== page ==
My life has obviously changed quite dramatically since 2004. And I’ve picked up a tad more baggage. Coming from Vietnam and after almost three years living in Southeast Asia, it was the scale and the apparent coherence of Hong Kong that struck me. Sure, there are some familiar sounds and smells—but there’s no denying that Hong Kong is a true metropolis.
The tug of modernity is palpable in Hong Kong. Colossal skyscrapers hang over the island’s old, soulful neighbourhoods—each its own ecosystem of cha chaan teng tea shops and ginseng dispensaries. And every now and then, a pocket of green tranquility. Hong Kong is frenetic and fast-moving, powered in part by cutting-edge technologies and big money, but mostly by bare-chested men pushing boxes of anything and everything on flatbed trolleys up and down the slanted streets.
“To feel sentimental about the past is unusual for Hong Kong. Hong Kong has always been about changing. It’s always embraced change.”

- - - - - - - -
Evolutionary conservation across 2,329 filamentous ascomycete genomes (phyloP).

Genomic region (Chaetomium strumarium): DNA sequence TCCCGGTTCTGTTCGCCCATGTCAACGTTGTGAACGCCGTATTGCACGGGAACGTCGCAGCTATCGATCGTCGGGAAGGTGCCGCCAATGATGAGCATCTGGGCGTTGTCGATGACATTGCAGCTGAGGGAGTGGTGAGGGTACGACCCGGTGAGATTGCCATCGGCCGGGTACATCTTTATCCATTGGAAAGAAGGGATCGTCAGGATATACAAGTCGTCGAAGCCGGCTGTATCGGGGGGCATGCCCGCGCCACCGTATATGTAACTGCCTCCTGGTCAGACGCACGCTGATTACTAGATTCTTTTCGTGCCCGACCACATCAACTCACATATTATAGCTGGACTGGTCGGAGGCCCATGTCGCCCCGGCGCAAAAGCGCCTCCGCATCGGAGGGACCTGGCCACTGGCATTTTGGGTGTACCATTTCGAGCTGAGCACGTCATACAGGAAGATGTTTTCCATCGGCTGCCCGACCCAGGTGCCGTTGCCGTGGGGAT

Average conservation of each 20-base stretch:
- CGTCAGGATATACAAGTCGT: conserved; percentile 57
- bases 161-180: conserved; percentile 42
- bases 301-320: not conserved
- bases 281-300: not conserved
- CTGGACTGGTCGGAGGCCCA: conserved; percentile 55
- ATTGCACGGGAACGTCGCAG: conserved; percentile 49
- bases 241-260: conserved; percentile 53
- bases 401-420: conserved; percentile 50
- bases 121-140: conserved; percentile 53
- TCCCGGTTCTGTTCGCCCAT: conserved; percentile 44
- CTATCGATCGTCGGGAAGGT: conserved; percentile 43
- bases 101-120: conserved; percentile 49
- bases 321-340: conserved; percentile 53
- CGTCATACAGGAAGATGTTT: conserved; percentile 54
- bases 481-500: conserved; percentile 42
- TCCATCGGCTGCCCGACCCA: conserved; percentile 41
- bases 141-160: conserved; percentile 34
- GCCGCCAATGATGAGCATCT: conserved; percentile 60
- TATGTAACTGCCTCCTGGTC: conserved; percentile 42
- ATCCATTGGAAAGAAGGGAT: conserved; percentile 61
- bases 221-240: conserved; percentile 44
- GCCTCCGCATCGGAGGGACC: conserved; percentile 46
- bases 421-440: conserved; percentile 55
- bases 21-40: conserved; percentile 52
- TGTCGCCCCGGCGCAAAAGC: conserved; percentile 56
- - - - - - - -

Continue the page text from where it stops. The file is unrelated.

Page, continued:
One of the first things I noticed about Hong Kong this time around was the bamboo scaffolding. It makes sense given the climate and the scalding sun, but it’s still funny to see something so rudimentary being employed in such a new, shiny city. Reflective, state-of-the-art skyscrapers wrapped in bamboo poles tied together with rope. What a brilliant juxtaposition.
Walking through Hong Kong for a second time, I also noticed the tiny family run shops Anthony Bourdain talked about in his latest episode on Hong Kong—the tiny shanties clinging to the sides of office blocks where elderly locksmiths and blacksmiths eek out a living. It would be a shame if Hong Kong were to lose this part of its character, but I get the impression that there’s no standing in the way of change in this city.
Photographing Hong Kong
Rich, dense and aromatic neighbourhoods like Sheung Wan and Yau Ma Tei in Kowloon are a delight to explore on foot with camera in hand. But I must say I felt more uncomfortable pulling out my camera in Hong Kong than I have anywhere else in a very long time. It seems Hong Kong’s residents have grown weary of the tourists’ gaze. And who could blame them: It’s mostly tourists that have turned their housing estates and shop entryways into selfie spots.